Hands-On: Amazon Cloud Drive, Cloud Player for Web and Android
You may have heard the news that Amazon announced its online music streaming solution, Cloud Player, today. The service lets you upload your own MP3 or AAC music files and, using the Could Player website in any browser or the updated Amazon MP3 app for your Android phone, stream those files from any web-connected PC or Android mobile device you like. Since Amazon is undercutting plans from both Apple and Google to launch cloud-based music storage services, we thought we’d take a deep look at the service to see how well it works. Among the things we like: easy to use playlist support, loads of online storage, and strong integration with Amazon MP3 (a service we already use pretty heavily).
Check below for more of our hands-on thoughts.
Amazon Cloud Player for Web
We signed up for Amazon Cloud Drive at Amazon.com and installed Amazon MP3 Uploader, an Adobe AIR powered app that connects your desktop to the cloud storage service. Once everything was up and running, the app offered to search our computer’s hard drive for music files to upload. Initially, we skipped that option and selected our music manually. In about 25 minutes we’d uploaded two albums that took up a combined 122.7 MB (our connection is a bit slow, so uploads will likely take less time). Cloud Drive includes 5GB of free storage and offers 20GB, 50GB, 100GB, 200GB, 500GB, and 1000GB yearly plans for matching dollar amounts.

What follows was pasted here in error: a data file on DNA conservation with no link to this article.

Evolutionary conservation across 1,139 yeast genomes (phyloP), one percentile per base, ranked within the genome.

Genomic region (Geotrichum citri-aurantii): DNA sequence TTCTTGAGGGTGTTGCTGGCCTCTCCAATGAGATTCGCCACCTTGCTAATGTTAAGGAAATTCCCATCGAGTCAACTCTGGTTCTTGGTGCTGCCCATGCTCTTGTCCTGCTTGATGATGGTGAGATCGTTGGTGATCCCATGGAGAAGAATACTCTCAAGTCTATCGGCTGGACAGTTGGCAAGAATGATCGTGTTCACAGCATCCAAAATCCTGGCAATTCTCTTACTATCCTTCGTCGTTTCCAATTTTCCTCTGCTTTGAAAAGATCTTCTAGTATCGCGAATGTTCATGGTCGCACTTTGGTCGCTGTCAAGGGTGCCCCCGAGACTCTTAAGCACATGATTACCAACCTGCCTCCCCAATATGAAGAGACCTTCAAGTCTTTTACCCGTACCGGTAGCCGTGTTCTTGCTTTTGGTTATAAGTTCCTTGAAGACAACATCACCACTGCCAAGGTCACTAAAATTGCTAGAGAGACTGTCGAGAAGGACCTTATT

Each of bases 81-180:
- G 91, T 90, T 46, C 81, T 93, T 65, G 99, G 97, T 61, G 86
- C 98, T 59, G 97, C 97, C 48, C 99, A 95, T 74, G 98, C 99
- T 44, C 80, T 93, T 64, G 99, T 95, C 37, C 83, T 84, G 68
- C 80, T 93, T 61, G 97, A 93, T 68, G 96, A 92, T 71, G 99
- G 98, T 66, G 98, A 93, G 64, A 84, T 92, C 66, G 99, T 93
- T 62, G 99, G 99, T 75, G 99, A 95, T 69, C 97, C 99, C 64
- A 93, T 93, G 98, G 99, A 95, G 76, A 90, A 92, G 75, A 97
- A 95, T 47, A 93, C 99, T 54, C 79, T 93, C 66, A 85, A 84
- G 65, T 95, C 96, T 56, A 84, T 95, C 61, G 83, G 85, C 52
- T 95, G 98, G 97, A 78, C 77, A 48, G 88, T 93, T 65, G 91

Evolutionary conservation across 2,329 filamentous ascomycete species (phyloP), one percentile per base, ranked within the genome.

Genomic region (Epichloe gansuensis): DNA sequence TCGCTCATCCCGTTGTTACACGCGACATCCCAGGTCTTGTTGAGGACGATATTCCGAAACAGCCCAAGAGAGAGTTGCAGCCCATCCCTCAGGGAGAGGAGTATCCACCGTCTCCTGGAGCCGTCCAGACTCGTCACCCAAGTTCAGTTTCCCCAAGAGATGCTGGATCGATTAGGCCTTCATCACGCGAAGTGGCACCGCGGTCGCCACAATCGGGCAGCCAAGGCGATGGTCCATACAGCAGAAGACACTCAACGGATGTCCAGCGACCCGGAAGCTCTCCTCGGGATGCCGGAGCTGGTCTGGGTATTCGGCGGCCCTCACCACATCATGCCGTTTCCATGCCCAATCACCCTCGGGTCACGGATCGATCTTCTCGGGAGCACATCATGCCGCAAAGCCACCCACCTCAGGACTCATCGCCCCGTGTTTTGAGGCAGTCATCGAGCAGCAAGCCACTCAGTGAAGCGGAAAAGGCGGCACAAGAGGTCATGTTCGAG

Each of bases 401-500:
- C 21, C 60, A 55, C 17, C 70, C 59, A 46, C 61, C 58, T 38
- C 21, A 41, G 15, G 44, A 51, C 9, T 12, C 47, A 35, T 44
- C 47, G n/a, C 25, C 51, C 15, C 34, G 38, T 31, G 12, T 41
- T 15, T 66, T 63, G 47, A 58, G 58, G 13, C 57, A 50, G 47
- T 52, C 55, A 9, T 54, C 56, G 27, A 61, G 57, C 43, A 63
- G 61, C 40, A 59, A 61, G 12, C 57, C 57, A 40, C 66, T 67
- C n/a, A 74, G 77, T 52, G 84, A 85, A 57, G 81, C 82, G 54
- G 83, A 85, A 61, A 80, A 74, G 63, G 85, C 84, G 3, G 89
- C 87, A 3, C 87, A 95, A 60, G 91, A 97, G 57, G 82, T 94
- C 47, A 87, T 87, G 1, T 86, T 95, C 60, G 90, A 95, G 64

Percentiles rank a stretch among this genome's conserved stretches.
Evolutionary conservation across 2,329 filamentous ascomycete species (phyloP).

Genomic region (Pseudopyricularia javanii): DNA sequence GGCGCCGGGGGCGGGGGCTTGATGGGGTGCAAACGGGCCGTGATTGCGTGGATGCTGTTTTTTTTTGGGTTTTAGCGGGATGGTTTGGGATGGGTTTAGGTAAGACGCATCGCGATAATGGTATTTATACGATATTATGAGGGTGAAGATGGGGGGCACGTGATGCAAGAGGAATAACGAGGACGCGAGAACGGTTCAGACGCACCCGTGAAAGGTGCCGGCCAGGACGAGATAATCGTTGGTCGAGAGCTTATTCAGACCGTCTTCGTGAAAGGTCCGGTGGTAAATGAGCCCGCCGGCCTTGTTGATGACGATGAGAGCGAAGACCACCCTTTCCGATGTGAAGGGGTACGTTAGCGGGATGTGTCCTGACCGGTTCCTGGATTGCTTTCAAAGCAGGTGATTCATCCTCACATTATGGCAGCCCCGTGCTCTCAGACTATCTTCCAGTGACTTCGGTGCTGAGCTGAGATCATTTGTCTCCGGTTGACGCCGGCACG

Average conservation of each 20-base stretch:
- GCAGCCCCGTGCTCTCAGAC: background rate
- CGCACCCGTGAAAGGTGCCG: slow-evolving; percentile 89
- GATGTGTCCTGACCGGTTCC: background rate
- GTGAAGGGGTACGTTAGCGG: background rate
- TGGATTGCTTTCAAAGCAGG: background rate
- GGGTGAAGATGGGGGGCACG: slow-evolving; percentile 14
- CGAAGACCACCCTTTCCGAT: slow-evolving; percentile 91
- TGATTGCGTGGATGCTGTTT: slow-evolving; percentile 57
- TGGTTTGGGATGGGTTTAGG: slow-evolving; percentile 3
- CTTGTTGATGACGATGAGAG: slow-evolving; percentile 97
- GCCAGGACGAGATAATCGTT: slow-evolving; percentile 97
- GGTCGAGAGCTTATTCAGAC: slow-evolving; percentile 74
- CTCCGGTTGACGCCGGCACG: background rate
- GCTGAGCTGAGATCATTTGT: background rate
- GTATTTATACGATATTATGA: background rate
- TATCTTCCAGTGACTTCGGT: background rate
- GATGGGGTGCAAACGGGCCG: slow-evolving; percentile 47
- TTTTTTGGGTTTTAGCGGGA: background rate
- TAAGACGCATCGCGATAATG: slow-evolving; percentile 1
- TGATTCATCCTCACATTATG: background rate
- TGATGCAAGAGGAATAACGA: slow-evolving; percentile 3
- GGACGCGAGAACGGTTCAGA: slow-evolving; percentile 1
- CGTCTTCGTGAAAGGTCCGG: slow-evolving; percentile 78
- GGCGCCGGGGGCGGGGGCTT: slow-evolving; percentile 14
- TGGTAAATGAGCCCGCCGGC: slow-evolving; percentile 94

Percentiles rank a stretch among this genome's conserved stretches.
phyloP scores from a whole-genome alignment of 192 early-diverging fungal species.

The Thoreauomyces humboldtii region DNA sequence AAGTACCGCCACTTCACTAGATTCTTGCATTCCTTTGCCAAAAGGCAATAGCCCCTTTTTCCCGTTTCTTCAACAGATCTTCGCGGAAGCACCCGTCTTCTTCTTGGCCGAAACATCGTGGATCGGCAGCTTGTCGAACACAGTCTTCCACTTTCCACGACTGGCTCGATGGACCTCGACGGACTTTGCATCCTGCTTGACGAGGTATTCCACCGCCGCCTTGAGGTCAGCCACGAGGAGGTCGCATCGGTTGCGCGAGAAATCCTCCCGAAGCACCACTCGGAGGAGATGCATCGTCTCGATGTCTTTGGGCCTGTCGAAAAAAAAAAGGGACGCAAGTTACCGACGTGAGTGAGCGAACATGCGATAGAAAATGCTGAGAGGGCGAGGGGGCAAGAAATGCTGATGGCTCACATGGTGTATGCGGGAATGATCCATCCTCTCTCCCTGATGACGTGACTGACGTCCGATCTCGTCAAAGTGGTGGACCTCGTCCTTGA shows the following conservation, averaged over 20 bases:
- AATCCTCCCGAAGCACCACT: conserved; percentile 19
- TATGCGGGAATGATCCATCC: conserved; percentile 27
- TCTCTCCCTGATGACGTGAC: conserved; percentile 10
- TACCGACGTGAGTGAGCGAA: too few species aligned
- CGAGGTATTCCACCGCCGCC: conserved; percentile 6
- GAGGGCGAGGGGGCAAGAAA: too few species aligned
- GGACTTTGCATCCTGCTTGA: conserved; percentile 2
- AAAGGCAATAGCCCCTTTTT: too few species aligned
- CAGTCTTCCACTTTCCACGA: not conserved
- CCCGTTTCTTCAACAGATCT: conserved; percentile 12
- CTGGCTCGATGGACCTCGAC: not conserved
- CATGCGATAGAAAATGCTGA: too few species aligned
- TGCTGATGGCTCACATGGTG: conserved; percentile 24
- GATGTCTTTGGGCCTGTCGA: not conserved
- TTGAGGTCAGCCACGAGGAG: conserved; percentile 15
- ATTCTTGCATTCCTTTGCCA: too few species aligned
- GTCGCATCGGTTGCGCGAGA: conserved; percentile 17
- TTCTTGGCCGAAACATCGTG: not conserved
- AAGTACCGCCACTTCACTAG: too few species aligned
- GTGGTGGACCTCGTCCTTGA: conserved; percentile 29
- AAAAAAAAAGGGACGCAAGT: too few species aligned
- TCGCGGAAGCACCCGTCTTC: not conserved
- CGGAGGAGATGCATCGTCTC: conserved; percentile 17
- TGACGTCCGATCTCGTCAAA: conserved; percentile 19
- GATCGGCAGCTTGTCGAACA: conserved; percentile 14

Later on, we allowed Amazon MP3 Uploader to search our hard drive and in about 10 minutes it found 17 playlists and 2,123 songs in Windows Media Player, our media manager of choice. (It can search iTunes too.) After that, we were ready to start some web streaming.